It’s already jam packed with fans and we see several teams doing an easy recce, as well as Oleg Tinkoff riding the stage – nobody seemed to recognise the Tinkoff-Saxo team owner, despite Contador being hugely popular in France.

The madness of the publicity caravan whizzes through, and there are some ugly scenes. It’s another cliche that can ring true – grown adults debase themselves for a commercial freebie, but that’s for another blog post.

Several riders in white and red, publicising Mecenat Chirurgie Cardiaque – a heart surgery charity. There are several Tour luminaries including Roger Legeay, former DS of Gan / Credit Agricole, Jean-Francois Pescheux, former race director, Bernard Hinault and Bernard Thevenet.


To the racing, and the teams come through in descending order of the highest-placed rider on GC. Orica are just surviving, as I overheard Matt White explaining to a journalist the previous day. They had come to win the TTT, and since it’s now impossible, with 3 riders retired and 1 rolling wounded, they will be taking it easy.

My friend and I try to start a stopwatch – I’m no timekeeper, so I focus on the photos and note-taking, while he aims to clock which teams are ‘up’ or ‘down’.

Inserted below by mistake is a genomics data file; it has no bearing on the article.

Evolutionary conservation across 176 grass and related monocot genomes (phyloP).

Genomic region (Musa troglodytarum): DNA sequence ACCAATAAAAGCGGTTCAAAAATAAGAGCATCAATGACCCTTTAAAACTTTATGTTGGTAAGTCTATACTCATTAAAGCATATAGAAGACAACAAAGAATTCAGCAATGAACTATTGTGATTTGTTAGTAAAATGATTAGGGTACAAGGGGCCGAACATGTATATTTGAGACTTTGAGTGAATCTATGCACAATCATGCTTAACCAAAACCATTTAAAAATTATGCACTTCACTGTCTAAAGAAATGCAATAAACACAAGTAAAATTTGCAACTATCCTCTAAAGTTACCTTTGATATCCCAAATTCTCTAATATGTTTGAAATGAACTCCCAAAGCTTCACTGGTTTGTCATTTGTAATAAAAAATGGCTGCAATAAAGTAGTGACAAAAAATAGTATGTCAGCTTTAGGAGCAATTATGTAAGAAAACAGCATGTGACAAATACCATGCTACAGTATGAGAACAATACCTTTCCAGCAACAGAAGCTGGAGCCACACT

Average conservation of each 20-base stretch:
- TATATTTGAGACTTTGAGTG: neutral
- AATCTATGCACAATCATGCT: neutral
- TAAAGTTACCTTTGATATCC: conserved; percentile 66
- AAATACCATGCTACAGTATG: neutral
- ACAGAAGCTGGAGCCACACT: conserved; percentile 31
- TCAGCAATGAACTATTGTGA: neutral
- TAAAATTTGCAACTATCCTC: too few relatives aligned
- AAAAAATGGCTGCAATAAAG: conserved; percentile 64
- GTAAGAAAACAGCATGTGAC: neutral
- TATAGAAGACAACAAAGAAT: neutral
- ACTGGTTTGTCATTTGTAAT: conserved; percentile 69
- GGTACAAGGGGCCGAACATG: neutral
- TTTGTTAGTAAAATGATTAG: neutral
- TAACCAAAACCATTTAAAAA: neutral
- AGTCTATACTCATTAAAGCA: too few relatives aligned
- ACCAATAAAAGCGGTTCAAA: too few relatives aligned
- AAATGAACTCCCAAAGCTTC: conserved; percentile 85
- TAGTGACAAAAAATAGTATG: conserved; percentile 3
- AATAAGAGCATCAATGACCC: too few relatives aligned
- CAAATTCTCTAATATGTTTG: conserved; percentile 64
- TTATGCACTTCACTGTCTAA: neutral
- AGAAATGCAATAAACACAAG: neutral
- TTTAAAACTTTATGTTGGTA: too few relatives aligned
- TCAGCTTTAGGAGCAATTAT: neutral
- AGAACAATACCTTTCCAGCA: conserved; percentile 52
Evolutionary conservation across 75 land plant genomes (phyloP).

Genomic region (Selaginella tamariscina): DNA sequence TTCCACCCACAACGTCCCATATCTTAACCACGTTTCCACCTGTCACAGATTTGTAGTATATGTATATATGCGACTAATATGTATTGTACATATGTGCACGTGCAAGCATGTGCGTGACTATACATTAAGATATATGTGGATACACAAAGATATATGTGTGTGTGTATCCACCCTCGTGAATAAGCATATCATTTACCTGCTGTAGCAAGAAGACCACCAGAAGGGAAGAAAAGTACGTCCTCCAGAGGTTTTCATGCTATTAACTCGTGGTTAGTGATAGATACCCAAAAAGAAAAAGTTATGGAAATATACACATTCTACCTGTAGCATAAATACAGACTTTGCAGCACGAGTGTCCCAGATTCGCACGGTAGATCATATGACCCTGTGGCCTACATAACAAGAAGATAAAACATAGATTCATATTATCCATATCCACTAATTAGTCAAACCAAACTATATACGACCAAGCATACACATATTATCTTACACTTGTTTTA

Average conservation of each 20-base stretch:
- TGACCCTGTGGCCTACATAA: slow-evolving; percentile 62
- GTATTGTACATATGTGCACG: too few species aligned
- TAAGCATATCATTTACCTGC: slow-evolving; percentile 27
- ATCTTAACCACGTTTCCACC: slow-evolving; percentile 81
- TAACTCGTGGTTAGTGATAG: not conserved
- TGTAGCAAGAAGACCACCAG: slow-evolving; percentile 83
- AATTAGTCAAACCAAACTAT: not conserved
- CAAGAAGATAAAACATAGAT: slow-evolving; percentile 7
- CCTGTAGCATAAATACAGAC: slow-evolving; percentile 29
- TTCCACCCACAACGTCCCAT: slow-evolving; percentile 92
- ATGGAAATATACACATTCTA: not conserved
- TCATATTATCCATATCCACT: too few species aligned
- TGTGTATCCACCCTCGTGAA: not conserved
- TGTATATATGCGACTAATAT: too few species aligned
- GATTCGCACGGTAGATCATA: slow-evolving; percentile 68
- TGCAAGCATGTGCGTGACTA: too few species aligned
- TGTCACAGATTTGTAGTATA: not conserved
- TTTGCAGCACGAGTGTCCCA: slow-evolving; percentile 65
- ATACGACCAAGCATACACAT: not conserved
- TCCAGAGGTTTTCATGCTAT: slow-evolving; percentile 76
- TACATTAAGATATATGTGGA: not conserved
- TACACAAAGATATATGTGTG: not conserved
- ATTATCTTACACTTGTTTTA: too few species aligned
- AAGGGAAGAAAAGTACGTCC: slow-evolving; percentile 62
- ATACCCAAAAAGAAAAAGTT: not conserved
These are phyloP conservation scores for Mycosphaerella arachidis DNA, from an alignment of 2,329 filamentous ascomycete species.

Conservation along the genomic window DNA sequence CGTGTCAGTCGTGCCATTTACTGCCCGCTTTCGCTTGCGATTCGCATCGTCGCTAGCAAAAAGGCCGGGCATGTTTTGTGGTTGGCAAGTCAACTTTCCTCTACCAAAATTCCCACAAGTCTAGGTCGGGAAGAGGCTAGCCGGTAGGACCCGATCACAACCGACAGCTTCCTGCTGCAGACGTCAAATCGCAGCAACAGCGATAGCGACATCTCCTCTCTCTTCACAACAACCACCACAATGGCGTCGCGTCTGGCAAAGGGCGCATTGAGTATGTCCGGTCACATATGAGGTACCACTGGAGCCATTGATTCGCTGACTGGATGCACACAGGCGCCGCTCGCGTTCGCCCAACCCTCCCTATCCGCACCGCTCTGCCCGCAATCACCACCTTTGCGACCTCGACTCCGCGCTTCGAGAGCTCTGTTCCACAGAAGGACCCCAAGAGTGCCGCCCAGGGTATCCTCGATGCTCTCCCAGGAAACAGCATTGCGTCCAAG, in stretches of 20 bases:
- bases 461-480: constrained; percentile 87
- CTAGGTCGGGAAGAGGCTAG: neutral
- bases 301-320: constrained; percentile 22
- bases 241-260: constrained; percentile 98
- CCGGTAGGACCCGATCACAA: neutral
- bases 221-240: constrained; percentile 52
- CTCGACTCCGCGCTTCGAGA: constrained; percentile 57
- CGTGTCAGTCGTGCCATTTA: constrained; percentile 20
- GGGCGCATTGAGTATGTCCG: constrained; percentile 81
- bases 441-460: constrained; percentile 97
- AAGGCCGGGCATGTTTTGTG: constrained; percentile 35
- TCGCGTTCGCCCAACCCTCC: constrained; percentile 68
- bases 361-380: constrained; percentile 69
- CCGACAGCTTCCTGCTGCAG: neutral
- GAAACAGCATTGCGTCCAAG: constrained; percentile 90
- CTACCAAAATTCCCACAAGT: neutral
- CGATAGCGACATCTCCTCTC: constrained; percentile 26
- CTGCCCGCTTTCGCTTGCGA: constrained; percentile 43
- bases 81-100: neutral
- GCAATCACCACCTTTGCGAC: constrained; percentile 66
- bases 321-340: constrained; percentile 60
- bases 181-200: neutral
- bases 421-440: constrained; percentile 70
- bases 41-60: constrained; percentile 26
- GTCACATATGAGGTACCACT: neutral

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Ups and downs following Stage 8

I was lucky enough to be in position to see the start and finale of Stage 8 of the 2015 Tour de France, which took in 181.5km from Rennes to Mûr-de-Bretagne.

I’m staying with my in-laws very close to the 50km mark at Saint-Méen-Le-Grand and had an ambitious plan to watch here as well as at the start and finish. Unsurprisingly this idea was a bit too much to ask, due to various factors.

Having enjoyed mooching about the start area in 2011 at Dinan I wanted to do this again, and wasn’t disappointed, getting close to team buses, managers, journalists doing their work and a few riders. It is much more interesting for me that the tacky publicity caravan, which wears pretty thin after having seen it once or twice.

As I waded through crowds and headed towards the paddock, a guy wearing a Festina cap caught my eye. The scandal of 1998 must be forgiven, I thought. I tried wearing a retro Festina jersey back home once and the slagging and banter became tedious – even 15 years on, the name is synonymous with heavy-duty endemic doping.

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Tour de France 2015 Stage 8: it’s Mûr, not The Mur

I’m really looking forward to this year’s Tour de France Stage 8, Rennes to Mûr-de-Bretagne. I’ve seen the uphill finish before, in 2011, and in 2015 the route is even more accessible for me, starting just 30km from where I will be staying, and making its way through an area I know well.

Mûr de Bretagne climb